Can Brazil's gauzy image as a land of beautiful beaches, nonstop carnival, supernatural soccer and women so tall and tan and young and lovely that they inspire men to poetry -- or at least to bossa nova -- survive much more reality?
I hear that the French are not only getting rid of a lot of words but also simplifying even more--a shock to most native speakers. But what is even more shocking is the decision to get rid of the circumflex, which is a hold-over from ancient conventions of spelling that are no longer relevant.
Inspired by the beaches that surround him and the life he lives with his feet in the sand, Silva has created the perfect summer time record that makes anxious to see the season go. I recently spoke to Silva about his new album, country, and influences.
Though she is uncomfortable with the label, Bebel Gilberto is, for many folks, bossa nova royalty: Her father, Joao Gilberto is arguably the founder of the quiet sophisticated distillation of samba, and her mother is the singer Miucha
The World Cup lets us non-Brazilians (and some Brazilians) bask for a moment again in the mythical Brazil -- land of dazzling futbol, beautiful beaches, sultry supermodels and supernatural jungles, all moving to a samba beat.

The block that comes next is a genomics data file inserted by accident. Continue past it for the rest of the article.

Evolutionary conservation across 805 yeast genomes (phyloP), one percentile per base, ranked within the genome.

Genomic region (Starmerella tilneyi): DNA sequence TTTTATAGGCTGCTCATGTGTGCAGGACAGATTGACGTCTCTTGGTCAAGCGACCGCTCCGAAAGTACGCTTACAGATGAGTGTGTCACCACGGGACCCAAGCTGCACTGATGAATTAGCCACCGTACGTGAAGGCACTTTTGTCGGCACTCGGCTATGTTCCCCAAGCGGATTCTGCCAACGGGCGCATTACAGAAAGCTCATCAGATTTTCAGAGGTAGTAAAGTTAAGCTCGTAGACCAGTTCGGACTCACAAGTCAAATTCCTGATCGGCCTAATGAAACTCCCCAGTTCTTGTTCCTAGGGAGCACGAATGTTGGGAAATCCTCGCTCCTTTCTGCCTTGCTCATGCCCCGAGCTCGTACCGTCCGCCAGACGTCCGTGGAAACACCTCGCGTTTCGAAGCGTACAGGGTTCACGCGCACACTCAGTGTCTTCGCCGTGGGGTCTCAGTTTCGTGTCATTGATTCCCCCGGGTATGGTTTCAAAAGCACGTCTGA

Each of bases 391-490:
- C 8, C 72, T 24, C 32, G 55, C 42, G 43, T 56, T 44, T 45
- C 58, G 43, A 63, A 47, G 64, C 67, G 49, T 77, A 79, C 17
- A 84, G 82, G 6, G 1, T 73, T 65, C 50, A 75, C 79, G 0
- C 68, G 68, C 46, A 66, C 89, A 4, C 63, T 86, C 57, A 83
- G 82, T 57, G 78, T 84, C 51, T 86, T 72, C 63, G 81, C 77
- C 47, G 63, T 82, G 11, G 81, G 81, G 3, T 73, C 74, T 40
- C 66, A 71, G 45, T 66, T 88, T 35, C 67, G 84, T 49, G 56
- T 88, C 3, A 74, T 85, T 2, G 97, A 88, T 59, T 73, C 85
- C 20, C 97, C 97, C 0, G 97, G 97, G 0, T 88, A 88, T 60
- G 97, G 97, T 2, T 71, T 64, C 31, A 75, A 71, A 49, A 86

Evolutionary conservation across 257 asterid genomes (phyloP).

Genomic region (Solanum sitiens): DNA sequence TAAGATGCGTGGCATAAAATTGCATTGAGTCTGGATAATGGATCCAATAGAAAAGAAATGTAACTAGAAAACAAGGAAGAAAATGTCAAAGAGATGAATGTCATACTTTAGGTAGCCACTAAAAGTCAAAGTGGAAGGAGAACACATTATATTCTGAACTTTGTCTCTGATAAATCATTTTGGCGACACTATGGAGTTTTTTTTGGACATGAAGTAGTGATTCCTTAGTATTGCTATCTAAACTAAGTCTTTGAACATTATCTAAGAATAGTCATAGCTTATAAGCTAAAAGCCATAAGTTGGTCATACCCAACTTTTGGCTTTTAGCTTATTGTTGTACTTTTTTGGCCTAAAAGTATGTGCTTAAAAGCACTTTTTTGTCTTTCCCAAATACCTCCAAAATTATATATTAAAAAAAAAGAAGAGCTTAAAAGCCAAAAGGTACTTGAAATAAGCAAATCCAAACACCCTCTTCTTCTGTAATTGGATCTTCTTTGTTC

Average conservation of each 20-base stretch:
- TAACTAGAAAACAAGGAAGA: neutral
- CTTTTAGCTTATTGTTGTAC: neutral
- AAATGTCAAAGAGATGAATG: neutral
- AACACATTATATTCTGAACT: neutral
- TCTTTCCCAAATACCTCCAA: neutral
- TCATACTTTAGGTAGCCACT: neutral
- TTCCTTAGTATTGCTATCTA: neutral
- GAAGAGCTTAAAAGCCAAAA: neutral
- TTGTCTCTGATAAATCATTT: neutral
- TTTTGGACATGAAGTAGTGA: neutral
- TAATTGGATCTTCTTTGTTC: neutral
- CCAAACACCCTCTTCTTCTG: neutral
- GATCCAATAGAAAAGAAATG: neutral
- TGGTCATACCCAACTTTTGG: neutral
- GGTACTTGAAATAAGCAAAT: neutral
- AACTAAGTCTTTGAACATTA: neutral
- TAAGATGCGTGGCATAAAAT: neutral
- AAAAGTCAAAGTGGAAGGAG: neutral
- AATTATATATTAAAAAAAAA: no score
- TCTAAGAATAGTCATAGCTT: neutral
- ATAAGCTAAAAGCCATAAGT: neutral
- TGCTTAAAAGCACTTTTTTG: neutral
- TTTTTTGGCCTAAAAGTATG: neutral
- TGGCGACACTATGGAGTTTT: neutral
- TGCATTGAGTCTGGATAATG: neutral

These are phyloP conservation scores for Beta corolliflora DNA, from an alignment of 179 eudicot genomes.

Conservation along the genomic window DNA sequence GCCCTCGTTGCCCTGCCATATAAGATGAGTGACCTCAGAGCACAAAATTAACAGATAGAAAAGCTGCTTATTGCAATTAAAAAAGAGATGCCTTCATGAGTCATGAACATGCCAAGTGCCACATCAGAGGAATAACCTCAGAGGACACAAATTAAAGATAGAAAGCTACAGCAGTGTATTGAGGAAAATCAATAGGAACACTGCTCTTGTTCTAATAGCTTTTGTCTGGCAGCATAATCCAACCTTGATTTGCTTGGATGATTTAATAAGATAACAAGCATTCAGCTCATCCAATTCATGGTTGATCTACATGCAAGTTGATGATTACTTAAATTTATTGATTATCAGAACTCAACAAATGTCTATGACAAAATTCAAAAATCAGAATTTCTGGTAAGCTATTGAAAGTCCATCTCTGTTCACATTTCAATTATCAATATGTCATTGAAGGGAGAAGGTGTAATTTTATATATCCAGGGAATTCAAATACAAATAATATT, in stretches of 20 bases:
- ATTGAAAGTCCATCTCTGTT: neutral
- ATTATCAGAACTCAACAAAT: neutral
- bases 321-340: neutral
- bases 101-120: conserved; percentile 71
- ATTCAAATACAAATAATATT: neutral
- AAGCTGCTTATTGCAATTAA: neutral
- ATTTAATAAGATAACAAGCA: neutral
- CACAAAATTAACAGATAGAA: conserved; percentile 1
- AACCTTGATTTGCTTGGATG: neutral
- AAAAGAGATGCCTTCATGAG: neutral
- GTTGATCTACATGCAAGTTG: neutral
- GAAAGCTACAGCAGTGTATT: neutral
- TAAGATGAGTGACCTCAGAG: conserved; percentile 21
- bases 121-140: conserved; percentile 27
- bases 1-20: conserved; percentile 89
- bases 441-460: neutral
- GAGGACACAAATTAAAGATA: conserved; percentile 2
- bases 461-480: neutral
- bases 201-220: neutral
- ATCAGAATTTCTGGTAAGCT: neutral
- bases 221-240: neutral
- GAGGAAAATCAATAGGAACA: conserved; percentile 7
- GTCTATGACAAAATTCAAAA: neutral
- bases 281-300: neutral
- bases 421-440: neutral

She's a vocalist who once said "each phrase for me has a certain gestalt" and she invites you to savor both the notes and the spaces between them. Souza is spectacular in a João Gilberto kind of way -- you have to listen attentively to fully appreciate all the nuances.
The first recordings of samba occurred nearly one hundred years ago and of bossa nova more than fifty years ago. Neither genre has ever been associated with the harp, but lately the venerable stringed instrument has expanded its presence in Brazilian popular music thanks to Cristina Braga.
In a dimly lit wine bar on the eastern edge of Manhattan, a troupe of seven unabashed performers are steaming up the room with the spirit of Brazil. Infinite While It Lasts is an immersive sensual experience in which passion triumphs over pretension.
After all, music soothes the savage beast. And there's plenty of wild legislators roaming the government corridors that could use some calming down. Jazz dudes may have found the elixir: jazz is Xanadu minus the Xanax.
This 35-track, triple disc DVD collection is such an important and significant pop-culture package that it might scare your unsuspecting holiday recipient into thinking you're saying something more than merely Happy Whatever.
Thank you ladies, gentlemen, and prospective donors, remote viewing audiences, readers, and tweeters, for joining me standing, sitting, lying here as your candidate for elected office, civic duty, greased chute to Swellsville.
It's been almost a dozen years since Frank Sinatra, the singer, actor and entertainer, breathed his last. But while Ol' Blue Eyes may be copping the eternal nod, the Frank Sinatra industry is alive, well and ring-a-ding dinging.